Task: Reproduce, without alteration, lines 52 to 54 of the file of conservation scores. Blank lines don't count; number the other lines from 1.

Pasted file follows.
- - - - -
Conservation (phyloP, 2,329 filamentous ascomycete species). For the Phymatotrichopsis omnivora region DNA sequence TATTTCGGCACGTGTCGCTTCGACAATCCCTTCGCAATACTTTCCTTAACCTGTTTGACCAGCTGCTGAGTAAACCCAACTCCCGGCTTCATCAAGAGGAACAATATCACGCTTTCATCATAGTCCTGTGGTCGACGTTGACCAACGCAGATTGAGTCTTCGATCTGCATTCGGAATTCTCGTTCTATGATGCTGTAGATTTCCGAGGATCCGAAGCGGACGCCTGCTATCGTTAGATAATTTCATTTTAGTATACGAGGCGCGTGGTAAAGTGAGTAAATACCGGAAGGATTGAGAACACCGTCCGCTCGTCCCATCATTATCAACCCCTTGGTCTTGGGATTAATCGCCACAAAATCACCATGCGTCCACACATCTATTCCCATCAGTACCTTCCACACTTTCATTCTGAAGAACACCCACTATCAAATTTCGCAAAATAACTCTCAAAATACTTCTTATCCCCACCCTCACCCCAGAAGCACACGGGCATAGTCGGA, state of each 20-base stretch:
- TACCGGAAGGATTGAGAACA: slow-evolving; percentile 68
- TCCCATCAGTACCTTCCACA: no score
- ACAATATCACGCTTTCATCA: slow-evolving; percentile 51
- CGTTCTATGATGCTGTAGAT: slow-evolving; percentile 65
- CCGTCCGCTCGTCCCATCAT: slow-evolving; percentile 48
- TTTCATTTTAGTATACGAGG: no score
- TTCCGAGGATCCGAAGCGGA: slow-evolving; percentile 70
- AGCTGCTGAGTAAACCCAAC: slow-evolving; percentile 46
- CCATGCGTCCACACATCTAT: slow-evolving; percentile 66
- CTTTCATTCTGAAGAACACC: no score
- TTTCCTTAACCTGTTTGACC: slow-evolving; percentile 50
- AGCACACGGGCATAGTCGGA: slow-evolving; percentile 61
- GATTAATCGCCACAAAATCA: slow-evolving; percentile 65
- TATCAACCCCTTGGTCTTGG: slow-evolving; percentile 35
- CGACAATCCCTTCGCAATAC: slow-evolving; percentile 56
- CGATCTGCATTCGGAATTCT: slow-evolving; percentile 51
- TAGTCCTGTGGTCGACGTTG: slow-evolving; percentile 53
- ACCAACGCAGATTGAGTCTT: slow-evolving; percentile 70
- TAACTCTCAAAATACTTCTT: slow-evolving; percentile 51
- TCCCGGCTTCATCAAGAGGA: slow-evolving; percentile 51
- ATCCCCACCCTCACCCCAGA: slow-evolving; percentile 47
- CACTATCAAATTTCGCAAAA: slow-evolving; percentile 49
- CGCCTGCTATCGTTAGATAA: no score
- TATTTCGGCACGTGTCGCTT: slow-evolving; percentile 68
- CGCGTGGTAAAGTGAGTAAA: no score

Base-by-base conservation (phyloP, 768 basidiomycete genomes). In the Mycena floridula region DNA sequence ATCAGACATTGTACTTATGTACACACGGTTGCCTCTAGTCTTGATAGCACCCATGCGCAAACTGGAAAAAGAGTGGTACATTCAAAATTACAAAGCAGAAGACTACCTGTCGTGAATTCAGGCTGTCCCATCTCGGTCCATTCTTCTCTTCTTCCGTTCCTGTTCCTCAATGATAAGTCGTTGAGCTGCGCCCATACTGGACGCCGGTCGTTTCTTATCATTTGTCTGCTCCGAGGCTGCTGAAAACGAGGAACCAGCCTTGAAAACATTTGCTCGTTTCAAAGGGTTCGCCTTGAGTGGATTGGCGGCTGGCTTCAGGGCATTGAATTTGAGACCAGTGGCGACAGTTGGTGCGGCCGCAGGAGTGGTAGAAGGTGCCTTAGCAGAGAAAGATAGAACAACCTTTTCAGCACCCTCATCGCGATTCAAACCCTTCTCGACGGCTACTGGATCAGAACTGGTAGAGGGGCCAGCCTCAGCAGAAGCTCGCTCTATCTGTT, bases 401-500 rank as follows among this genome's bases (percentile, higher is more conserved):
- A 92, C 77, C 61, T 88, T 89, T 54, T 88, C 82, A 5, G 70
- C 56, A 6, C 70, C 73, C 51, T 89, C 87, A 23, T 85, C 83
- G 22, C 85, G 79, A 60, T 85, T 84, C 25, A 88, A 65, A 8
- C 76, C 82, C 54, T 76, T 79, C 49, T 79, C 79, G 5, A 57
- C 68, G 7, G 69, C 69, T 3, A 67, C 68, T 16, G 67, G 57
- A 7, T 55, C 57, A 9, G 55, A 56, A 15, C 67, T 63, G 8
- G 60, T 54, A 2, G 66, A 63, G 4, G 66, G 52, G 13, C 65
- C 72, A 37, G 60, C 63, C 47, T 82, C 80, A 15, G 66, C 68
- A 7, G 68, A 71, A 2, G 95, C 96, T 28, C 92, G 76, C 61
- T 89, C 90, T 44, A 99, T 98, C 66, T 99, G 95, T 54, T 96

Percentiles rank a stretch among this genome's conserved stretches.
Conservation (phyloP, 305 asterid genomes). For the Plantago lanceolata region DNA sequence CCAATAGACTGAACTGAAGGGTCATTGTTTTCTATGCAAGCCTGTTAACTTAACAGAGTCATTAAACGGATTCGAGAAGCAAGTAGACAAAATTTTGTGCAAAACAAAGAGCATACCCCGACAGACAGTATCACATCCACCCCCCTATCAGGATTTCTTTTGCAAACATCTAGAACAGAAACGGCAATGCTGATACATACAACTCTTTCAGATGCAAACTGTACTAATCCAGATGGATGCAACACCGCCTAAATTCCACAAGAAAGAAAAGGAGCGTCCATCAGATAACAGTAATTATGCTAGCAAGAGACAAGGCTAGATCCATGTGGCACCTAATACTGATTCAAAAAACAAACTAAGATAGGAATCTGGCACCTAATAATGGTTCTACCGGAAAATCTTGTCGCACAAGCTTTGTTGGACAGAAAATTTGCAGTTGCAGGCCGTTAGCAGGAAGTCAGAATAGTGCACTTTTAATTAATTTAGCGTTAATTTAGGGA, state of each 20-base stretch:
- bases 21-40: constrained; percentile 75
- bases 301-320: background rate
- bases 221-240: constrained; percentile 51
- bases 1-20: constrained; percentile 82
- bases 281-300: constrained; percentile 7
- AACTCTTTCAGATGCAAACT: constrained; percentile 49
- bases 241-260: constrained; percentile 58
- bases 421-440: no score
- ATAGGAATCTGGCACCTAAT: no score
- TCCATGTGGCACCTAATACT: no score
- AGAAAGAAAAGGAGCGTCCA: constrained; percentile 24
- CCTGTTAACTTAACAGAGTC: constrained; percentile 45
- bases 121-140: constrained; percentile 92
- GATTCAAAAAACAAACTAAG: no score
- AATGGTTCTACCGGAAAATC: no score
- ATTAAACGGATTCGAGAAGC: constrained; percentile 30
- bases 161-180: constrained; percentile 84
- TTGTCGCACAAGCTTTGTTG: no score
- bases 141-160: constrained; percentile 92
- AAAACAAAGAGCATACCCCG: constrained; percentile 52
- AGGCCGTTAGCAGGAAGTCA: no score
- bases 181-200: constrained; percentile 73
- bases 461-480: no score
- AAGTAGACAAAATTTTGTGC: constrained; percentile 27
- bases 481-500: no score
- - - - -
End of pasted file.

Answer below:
- bases 121-140: constrained; percentile 92
- GATTCAAAAAACAAACTAAG: no score
- AATGGTTCTACCGGAAAATC: no score